the grandmaster of demonic cultivation (魔道祖师) by mo xiang tong xiu (墨香铜臭)
unpredictably, this chinese web novel, more than any other book, defined 2021 for me. a friend recommended it nearly a year prior to when i started reading it, and i resisted getting into it because i didn't think i would like it. i was extremely wrong! on top of that, i had been spending a lot of time learning about and exploring how fandoms across the internet had evolved in the past decade, and there is no fandom quite like mdzs (the abbreviation for mo dao zu shi, the chinese title of the book).
the novel is a multi-decade fantasy epic that could be described as a supernatural murder-mystery meets a classic tale of wuxia-style politics meets a uniquely captivating love story. it could also be described this way. mo xiang tong xiu (mxtx) covers themes like the perils of concentrated power, the moral complexities in finding justice, the cost of not conforming to societal norms, and the many different paths that love (romantic, platonic, and familial) can take. mdzs has now been adapted to a manhua, a donghua, an audio drama, and a wildly popular live-action show called the untamed, which recently crossed 10 billion views on tencent alone.
it's perhaps the most visible indicator of how popular danmei (the chinese equivalent of yaoi, or a genre that depicts romantic relationships between male characters) has become in china. danmei as a whole is a complicated, fraught topic for many reasons, and i have a lot of thoughts about it, but that might have to wait for a future newsletter—suffice to say, i was pulled into this story four months ago, finished it in two days, and have yet to extricate myself from it.
the dispossessed by ursula le guin
it's difficult to believe that this book was written in 1974; it still feels so timely and so relevant. le guin explores the idea of an "ambiguous utopia" with an anarcho-syndicalist colony on the moon, and she does a beautiful job of imagining and illustrating what a radically different society might look like without shying away from the more complex implications. progress is often nonlinear, and all choices have tradeoffs, and this novel captures that feeling without diluting its ideological stances.
vagabonds by hao jingfang
i read this book not long after the dispossessed, and the similarities really struck me. like the dispossessed, vagabonds is a story of contrasts between two kinds of states, one hypercapitalist and one collectivist, with an interplanetary bent (in this case, earth and mars, respectively). but despite many surface-level similarities in plot, the story feels texturally distinct in that way that chinese sci-fi often does to me—it's ultimately a slow, thoughtful, carefully deliberated exploration of different political ideas, how they develop and morph and collide with each other when they take root in people's minds, and what kinds of interpersonal and societal dynamics emerge from that.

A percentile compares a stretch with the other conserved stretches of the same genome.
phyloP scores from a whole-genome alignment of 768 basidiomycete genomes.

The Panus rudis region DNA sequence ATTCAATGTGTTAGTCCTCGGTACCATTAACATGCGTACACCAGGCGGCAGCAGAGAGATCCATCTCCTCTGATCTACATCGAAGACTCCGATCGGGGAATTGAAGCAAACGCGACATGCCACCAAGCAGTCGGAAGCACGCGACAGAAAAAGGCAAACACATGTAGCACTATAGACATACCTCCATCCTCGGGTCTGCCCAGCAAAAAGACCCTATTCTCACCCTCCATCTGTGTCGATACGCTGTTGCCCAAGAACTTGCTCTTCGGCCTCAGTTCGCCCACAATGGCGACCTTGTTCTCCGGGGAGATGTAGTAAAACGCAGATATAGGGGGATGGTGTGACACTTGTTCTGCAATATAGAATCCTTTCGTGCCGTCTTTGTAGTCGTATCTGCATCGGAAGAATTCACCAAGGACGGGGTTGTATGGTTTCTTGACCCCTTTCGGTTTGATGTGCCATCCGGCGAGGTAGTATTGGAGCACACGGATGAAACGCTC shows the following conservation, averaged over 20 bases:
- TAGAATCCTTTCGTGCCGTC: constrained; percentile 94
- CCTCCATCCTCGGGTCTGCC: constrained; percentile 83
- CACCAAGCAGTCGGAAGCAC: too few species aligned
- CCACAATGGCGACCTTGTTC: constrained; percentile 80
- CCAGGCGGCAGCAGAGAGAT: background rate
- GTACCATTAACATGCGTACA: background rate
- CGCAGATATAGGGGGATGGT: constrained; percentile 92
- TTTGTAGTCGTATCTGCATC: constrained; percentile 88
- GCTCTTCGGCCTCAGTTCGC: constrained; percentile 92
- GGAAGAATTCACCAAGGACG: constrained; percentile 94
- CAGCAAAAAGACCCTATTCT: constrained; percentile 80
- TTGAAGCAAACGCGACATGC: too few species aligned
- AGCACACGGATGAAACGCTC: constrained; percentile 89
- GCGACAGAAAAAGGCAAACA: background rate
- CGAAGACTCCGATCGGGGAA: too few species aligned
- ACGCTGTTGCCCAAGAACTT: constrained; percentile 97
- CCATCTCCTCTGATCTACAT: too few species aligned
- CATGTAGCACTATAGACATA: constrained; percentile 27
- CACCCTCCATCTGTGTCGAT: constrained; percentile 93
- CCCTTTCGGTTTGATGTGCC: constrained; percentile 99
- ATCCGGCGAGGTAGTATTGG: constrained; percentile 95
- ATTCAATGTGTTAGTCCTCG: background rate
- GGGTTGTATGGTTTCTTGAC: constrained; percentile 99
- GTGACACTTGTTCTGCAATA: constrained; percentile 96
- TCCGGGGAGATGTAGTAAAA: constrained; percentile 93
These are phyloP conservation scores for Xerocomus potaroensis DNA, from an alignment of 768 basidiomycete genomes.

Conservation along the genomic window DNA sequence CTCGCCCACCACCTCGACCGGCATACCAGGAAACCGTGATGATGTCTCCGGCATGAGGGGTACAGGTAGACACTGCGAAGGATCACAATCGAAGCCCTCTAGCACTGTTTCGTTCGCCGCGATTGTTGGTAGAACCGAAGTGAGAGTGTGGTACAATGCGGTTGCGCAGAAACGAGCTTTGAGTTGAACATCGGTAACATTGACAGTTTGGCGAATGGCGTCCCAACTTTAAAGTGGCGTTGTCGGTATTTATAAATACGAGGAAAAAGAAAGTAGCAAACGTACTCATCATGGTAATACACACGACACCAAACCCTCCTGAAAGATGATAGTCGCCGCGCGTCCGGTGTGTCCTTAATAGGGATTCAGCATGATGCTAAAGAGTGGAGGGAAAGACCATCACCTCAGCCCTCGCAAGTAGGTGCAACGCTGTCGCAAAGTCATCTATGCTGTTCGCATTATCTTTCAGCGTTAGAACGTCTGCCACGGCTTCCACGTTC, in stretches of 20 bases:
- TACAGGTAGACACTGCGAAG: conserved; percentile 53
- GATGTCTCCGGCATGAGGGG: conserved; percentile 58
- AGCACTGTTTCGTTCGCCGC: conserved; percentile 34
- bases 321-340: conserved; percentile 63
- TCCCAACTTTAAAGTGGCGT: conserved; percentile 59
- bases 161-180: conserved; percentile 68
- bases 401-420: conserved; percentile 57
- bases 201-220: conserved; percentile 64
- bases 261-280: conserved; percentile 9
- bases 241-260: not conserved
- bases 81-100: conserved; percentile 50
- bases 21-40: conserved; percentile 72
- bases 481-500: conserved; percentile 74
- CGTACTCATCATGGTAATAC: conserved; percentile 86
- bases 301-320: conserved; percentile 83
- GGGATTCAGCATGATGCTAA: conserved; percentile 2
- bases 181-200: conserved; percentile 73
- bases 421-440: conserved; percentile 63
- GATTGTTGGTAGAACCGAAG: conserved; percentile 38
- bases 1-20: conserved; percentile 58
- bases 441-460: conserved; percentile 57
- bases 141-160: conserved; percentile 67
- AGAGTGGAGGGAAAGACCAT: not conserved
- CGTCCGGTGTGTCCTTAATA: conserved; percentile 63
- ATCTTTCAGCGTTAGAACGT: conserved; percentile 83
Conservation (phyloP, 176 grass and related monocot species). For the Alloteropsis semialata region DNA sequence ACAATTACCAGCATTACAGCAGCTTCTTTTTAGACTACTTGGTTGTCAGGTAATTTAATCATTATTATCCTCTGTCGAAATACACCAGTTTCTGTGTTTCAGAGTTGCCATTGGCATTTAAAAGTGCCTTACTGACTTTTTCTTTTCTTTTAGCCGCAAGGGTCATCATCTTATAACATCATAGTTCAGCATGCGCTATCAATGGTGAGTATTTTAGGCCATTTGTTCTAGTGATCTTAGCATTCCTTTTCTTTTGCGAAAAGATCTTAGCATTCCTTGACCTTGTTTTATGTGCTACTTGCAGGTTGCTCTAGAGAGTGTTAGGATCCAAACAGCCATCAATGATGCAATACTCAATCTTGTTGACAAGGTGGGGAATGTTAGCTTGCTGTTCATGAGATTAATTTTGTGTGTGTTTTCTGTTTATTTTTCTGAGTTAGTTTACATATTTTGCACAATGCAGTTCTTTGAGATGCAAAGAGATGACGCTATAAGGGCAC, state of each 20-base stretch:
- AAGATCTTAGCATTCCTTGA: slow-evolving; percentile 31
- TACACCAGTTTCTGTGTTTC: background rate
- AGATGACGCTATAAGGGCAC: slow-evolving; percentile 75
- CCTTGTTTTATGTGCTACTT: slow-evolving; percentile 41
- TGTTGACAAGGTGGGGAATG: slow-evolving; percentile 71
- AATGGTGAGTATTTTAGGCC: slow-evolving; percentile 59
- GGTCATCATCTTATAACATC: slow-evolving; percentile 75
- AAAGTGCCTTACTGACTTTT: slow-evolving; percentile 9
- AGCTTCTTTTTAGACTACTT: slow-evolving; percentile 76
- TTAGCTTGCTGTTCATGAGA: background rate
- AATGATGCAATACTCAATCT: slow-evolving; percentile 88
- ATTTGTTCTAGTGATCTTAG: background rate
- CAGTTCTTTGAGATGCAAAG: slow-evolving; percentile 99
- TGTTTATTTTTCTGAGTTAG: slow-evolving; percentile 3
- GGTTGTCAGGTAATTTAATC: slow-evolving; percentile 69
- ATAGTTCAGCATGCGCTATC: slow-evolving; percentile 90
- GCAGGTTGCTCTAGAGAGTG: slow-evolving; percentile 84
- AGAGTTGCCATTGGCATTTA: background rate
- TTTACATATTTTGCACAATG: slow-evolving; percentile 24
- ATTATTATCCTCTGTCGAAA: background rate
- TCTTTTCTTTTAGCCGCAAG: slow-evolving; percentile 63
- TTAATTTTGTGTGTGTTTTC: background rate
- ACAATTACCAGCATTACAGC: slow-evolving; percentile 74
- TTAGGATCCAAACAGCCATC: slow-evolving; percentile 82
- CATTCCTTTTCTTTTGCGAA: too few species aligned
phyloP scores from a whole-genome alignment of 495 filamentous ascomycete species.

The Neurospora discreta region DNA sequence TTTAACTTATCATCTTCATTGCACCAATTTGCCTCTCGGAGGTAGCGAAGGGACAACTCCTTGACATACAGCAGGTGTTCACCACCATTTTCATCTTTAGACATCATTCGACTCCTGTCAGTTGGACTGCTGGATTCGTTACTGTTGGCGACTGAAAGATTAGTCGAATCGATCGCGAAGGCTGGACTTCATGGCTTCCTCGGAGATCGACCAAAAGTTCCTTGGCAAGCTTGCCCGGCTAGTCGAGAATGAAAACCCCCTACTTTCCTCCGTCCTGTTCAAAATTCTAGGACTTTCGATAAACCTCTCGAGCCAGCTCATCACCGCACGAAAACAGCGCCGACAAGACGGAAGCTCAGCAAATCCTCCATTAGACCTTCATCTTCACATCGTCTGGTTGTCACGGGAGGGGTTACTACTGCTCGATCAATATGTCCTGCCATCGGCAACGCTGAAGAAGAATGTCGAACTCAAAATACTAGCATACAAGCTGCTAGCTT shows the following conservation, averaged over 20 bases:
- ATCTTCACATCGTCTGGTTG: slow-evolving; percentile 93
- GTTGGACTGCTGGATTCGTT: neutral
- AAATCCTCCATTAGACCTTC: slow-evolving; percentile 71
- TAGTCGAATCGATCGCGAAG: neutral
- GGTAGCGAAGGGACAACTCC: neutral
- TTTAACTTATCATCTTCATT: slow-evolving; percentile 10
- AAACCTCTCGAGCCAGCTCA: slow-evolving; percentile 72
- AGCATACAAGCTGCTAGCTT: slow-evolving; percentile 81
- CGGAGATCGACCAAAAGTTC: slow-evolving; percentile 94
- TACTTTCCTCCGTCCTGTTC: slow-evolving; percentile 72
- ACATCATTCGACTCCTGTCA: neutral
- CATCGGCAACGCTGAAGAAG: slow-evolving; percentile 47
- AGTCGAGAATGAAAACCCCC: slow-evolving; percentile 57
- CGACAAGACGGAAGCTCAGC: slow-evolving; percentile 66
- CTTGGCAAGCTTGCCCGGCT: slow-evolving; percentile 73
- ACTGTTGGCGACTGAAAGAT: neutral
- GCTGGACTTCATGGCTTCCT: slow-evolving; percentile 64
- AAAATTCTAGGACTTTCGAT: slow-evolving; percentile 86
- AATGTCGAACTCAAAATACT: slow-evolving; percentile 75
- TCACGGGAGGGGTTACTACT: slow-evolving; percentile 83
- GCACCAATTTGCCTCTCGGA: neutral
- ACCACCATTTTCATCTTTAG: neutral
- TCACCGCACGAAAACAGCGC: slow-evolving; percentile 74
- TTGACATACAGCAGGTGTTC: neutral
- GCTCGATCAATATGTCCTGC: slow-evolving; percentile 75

the poppy war (trilogy) by r.f. kuang
this military fantasy epic based loosely on twentieth-century china was both easy and hard to read; i flew through the trilogy, but it was pretty brutal at times, as any book that draws from the history of the second sino-japanese war tends to be. still, i really enjoyed the richness of the worldbuilding, the creativity of the system of magic, and the complexity of many of the characters—the genre of "war is grim" can get pretty tired, but kuang weaves a fresh narrative out of it.
the ministry for the future by kim stanley robinson
many, many people recommended this novel, a near-future hypothetical on navigating toward a global response to the climate crisis, told from many different perspectives. i really enjoyed it, particularly the first half—that part is mostly a painful slog toward a consensus that will seemingly never be reached, but that really rang true to me. it painted a vivid picture of what the next few decades will likely be like, and the constantly stalling plot was both plausible and well-written. the later chapters, for me, start to spiral as robinson writes toward a solution that's clearly intended to leave us on a hopeful, optimistic note—but just doesn't feel realistic, either to the real world or the earlier parts of the story. despite all of that, i liked the book! near-future sci-fi is a hard setting to sell, and i think robinson did a pretty admirable job.